How

The Lightbike tool is envoked in your terminal and passed a config. Then it will proceed to audit all urls in your config and dump the results of the audit into your terminal in simple ASCII tables. You can run all remote site tests, all local or a mix of local and remote - allowing you to compare how your production code stacks up against your local modfications.

Workflow

As is, Lightbike is designed to be run adhoc - as much or as little as you'd like. It's a globally installed command line tool so you can run it from where ever youd like on any url. You could also create a per-project config, but currently there is nothing special about it - just any old JSON config with the applicable structure is fine.

If you're a Vox Media Product team member, there are no hooks to automate this process in any of our apps - for now at least. We felt it would be best to let the developer choose when to use the tool. But we encourage you to use it at least once before you submit a PR.

Config options

The example config contains some mix of most options. Easiest just to look.

The simplest possible config (default 1280x720) would be something like this:

{

  "budgets": {
    "html":     { "maxKB": "250"  },
    "css":      { "maxKB": "150"  },
    "js":       { "maxKB": "500"  },
    "fonts":    { "maxKB": "200"  },
    "images":   { "maxKB": "1000"  }
  },

  "sites": [{
    "protocolPrefix": "http://",
    "base": "www.theverge.com",
    "tests": [{ "name": "homepage", "path": "/" }]
  }]
  
}

Technology

Lightbike uses Browsertime (https://github.com/tobli/browsertime), which creates the HAR files that are used to calculate budget states. Under the hood of Browsertime is the Chromedriver, part of the Selenium project. So when you run Lightbike, for each URL a sandboxed version of your locally installed Chrome (no cache / won't interrupt your normal browsing session) is launched and loads the target url. All network activity is passed through a local proxy. That's handled by Browsermob which Browsertime handles.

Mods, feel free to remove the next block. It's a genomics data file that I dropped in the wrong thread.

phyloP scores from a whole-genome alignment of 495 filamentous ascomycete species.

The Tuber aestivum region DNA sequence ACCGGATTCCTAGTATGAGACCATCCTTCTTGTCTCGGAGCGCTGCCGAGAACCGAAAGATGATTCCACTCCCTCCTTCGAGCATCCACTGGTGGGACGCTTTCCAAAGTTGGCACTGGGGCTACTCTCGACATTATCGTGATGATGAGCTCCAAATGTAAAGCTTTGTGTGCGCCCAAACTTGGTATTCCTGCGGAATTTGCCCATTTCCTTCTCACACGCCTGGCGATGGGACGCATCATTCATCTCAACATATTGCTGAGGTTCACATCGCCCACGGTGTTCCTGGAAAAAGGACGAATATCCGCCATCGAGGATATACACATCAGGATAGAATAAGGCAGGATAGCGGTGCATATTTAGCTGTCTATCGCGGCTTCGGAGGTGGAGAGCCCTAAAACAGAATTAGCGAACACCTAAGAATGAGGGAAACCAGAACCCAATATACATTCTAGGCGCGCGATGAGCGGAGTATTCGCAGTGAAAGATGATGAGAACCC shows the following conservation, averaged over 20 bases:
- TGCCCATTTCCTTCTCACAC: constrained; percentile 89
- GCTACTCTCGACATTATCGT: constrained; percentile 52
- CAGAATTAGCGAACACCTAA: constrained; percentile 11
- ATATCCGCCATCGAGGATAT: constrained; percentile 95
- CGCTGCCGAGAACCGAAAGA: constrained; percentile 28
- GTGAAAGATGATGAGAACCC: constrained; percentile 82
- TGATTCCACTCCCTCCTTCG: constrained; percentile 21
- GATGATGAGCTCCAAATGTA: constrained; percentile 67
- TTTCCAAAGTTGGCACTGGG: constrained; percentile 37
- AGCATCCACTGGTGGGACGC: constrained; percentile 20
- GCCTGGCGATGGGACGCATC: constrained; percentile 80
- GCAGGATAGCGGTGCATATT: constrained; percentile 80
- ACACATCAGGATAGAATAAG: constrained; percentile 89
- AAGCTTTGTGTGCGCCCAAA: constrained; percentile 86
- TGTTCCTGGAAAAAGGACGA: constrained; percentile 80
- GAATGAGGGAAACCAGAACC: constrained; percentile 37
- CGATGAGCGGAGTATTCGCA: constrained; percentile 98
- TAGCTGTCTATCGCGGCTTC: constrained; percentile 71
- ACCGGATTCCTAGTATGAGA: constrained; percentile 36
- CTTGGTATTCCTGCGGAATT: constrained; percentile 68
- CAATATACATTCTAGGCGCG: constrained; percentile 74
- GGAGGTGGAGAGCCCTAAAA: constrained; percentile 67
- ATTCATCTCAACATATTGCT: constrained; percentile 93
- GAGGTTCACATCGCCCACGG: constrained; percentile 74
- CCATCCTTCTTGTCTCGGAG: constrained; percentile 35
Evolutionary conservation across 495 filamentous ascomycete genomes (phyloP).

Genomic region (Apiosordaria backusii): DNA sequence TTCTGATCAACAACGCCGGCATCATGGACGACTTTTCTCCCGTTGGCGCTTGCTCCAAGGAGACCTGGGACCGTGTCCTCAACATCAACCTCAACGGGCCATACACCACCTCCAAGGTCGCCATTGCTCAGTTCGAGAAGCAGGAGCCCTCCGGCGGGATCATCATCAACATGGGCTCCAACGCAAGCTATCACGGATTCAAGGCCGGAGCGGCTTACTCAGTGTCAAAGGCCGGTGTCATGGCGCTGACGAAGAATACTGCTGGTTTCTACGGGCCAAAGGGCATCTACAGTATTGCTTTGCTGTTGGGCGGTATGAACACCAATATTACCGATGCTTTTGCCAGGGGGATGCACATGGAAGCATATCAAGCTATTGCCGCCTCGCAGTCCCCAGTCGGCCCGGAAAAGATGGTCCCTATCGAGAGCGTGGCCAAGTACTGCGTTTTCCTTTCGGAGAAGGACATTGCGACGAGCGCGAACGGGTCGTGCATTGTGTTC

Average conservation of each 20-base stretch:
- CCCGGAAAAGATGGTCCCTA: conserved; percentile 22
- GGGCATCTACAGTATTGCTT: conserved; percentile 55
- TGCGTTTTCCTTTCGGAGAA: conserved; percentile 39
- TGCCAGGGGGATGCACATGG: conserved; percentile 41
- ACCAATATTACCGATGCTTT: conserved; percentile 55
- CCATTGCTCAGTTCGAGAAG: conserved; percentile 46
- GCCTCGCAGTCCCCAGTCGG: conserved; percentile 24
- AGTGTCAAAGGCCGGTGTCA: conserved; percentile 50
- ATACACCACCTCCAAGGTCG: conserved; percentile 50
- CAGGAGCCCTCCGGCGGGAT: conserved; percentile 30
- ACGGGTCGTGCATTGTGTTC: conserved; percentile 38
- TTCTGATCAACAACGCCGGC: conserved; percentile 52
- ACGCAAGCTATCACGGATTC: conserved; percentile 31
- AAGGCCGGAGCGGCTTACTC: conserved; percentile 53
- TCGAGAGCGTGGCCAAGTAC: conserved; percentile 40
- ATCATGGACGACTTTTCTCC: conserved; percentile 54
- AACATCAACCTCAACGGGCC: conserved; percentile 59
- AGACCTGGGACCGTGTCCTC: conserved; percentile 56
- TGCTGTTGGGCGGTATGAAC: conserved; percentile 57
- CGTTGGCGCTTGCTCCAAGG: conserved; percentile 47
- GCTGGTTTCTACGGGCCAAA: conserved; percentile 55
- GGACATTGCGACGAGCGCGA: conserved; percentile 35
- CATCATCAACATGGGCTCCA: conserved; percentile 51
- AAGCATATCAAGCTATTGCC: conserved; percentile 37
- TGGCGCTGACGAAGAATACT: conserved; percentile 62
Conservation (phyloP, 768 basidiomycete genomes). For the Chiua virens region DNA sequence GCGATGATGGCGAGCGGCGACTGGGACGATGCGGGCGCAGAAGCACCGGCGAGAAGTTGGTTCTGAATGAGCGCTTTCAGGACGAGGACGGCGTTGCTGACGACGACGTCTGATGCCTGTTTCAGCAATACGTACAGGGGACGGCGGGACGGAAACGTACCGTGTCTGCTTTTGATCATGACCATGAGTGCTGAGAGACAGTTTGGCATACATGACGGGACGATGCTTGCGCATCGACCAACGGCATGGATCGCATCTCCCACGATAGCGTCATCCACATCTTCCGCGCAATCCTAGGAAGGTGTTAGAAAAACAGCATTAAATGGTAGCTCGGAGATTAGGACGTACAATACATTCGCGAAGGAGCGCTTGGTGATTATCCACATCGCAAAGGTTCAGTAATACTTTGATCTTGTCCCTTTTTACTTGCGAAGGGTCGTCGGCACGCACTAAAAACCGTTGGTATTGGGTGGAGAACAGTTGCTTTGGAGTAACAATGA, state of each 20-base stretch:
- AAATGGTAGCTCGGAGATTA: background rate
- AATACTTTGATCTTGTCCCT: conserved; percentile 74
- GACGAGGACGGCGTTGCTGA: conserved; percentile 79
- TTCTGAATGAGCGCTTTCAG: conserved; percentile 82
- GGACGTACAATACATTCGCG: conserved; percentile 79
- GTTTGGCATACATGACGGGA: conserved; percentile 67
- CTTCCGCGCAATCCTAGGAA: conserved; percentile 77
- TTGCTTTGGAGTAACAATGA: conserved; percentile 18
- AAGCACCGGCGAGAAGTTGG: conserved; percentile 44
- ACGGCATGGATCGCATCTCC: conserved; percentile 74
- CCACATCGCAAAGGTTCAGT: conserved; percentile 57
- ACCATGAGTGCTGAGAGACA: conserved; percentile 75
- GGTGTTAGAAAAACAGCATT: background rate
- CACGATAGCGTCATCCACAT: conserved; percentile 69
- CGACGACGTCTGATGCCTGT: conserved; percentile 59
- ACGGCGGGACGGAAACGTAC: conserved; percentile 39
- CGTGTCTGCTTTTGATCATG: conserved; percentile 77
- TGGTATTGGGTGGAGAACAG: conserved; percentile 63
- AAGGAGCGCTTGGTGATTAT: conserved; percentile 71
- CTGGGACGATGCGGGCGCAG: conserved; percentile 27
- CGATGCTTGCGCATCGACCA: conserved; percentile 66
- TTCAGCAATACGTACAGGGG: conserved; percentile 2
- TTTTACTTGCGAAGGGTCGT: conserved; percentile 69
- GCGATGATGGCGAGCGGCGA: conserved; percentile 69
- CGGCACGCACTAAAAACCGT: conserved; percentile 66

In the not too distant future I hope to run Chrome via an invisible X display. Meaning that Chrome would be "invisible". Right now it just launches like any other desktop app.

The tool only supports Chrome right now, unsure if there is a need to consider other browsers but it's definitely possible.

Imperfections

  • As mentioned, this is not a headless test but I would like to hide the browser when running tests in the near future. This would make it easier to hook Lightbike into some sort of automated tests via grunt/gulp watchers - if desired.
  • It's new. Let me know if something is broken / not quite right / needs a new feature.

Develop:

  • clone this repo and cd into it
  • brew install chromedriver (or any other selenium drivers + host browser)
  • npm install tobli/browsertime -g (sorry, it's a cli, thus needs manual global install)
  • npm link (symlink to binary so the cli is available while developing)